Financial Markets Authority to step up anti-money laundering monitoring in 2017 & offer training in partnership with the Police Financial Intelligence Unit

The Financial Markets Authority (FMA), in combination with the Police, will ramp up training for the 800 entities it supervises for compliance with anti-money laundering laws after they filed just 47 suspicious transaction reports over a full year.

The FMA details this in its third annual AML/CFT monitoring report, issued Thursday, that covers the year from 1 July 2015 to 30 June 2016.

"We are particularly concerned about the continued low level of filing of suspicious transaction reports by reporting entities. We plan to address this in 2017 by conducting training jointly with the [Police] Financial Intelligence Unit (FIU)," the FMA says, adding it's concerned reporting entities are not fully aware of what constitutes a suspicious or unusual activity/transaction.

Section 40 of the Anti-Money Laundering and Countering Financing of Terrorism Act (AML/CFT Act) requires suspicious transactions to be reported, the FMA notes.

"Our [about 800] reporting entity population has filed 47 suspicious transaction reports within this reporting period. Whilst this is a 34% increase since the last report, it only represents a fraction of the 8,415 suspicious transaction reports filed by reporting entities not supervised by us. In 2017, we will be offering targeted training, with the FIU, to train reporting entities on whether they need to file a suspicious transaction report," the FMA says.

"This will help staff better understand what the FIU expects of them."

The FMA issued one public formal warning during the year, which was to Craigs Investment Partners. The warning was for failing to conduct adequate enhanced due diligence, and for Craigs failing to terminate its business relationship with a client when it had been unable to complete the required level of customer due diligence on that client.

The FMA is one of three supervisors under the AML/CFT Act alongside the Reserve Bank (RBNZ) and Department of Internal Affairs (DIA). Of the about 800 reporting entities the FMA supervises, about two-thirds are financial advisers. Others include issuers of securities, licensed supervisors, derivatives issuers, providers of discretionary investment management services, fund managers, brokers and custodians, equity crowdfunding and peer-to-peer lending platforms.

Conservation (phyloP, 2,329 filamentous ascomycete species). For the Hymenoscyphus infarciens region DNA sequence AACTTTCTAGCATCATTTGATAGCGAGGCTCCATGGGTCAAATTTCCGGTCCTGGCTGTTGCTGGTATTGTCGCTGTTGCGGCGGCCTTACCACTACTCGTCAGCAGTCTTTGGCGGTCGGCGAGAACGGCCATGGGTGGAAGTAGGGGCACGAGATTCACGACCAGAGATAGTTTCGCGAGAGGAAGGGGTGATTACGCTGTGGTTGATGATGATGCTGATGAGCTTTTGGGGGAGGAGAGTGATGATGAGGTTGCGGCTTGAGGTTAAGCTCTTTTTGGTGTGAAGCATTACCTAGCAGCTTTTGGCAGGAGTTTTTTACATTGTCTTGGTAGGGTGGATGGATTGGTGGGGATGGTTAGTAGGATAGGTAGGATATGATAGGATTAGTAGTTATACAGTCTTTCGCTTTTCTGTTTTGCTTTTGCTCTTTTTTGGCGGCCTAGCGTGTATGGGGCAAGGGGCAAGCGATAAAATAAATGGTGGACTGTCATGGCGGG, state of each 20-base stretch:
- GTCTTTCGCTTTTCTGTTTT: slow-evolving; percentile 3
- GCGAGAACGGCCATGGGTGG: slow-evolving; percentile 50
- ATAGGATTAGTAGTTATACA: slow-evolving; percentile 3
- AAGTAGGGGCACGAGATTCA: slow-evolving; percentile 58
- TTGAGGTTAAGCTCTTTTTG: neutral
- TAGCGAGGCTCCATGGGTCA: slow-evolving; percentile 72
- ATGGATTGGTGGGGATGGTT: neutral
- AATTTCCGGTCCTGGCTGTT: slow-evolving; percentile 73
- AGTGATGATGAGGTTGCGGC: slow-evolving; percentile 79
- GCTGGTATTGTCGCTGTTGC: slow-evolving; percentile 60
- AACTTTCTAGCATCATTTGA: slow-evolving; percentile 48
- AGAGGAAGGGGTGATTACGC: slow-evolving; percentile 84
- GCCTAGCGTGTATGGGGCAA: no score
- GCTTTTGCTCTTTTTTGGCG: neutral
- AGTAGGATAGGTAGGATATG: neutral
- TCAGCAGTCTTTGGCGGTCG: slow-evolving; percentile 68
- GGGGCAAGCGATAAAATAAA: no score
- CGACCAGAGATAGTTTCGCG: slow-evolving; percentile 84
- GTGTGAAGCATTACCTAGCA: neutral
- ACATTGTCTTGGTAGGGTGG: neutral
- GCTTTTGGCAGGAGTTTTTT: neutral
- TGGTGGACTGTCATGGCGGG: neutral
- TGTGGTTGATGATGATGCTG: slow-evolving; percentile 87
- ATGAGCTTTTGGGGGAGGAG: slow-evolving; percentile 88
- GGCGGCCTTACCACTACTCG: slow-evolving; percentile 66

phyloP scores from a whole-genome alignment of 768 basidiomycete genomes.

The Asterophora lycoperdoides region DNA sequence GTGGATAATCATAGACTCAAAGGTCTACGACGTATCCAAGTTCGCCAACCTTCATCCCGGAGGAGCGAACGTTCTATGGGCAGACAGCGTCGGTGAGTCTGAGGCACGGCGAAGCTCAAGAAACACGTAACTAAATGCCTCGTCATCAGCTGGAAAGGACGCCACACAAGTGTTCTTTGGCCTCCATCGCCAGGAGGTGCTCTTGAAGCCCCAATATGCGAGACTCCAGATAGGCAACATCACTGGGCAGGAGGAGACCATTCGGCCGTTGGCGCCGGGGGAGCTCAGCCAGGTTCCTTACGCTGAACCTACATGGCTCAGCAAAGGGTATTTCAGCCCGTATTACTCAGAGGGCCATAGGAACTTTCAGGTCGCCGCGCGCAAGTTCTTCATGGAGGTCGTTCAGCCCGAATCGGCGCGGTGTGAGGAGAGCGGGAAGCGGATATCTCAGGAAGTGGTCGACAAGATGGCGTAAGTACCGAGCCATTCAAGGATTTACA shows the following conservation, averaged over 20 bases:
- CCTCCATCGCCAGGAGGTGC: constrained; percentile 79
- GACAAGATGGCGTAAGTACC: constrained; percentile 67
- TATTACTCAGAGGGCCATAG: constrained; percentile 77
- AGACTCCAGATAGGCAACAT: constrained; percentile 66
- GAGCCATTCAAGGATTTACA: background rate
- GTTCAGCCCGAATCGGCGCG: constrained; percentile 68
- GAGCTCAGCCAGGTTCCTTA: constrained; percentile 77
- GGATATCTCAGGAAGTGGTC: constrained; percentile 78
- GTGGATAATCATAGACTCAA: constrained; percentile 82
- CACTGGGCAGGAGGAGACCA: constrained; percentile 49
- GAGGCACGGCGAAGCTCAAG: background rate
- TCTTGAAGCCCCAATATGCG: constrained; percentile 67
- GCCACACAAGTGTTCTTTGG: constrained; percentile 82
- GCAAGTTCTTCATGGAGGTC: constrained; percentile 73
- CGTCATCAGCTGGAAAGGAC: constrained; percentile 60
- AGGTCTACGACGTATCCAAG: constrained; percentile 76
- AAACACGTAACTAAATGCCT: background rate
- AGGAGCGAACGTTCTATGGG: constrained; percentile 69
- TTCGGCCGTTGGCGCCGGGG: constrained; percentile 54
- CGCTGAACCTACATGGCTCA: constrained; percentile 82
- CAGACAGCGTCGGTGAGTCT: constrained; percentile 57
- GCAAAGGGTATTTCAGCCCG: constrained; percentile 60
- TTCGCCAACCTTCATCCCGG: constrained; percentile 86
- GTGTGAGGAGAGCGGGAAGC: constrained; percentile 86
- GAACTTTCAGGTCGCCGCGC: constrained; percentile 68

Activity steps up after Panama Papers

After the release of the Panama Papers in April the FMA says it carried out a number of targeted visits with its AML/CFT Act supervisor's hat on. The FMA says reporting entities ought to treat customers who appear to have no commercial connection with or business in New Zealand as higher risk. Additional due diligence should be carried out on such customers, the FMA says.

During the year covered by its report, the FMA did 12 onsite monitoring visits and 12 desk-based reviews. Its staff also assessed 29 independent AML/CFT audit reports.

"Next year we will be increasing our desk-based and onsite monitoring, looking for compliance with the Act," the FMA says.

A strong warning

Law firm Minter Ellison Rudd Watts said the FMA’s report appears intended to give a strong warning to its reporting entities to expect stronger supervision and potentially more enforcement action in the future. 

"The AML/CFT obligations has been in place for three years. As a result, we recommend FMA’s reporting entities to review their approach to compliance carefully. In particular, governance oversight, and staff training should be focussed on. The other supervisors RBNZ and DIA have not published comparable documents to FMA’s report. RBNZ did issue a newsletter in April 2016 but while that referred to issues identified by the supervisor, it did not generally explain what those issues were. DIA also issued a newsletter in October and indicated that guidance on Enhanced Due Diligence is under development," Minter Ellison said.

"However, we recommend entities supervised by RBNZ and DIA also take note of the FMA approach. All supervisors will want to be in a position to demonstrate effective enforcement by the time of the Financial Action Task Force (FATF) review expected in 2019/2020."

*The FMA table below summarises its annual direct engagement, including monitoring reviews, with firms and individuals.

*This article was first published in our email for paying subscribers. See here for more details and how to subscribe.

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1 Comments

Less warnings, more enforcement. I am sure that those involved know that all that will happen is a lot of talk and wet bus tickets at worst. A few unexpected boots up the back side are required to get their attention.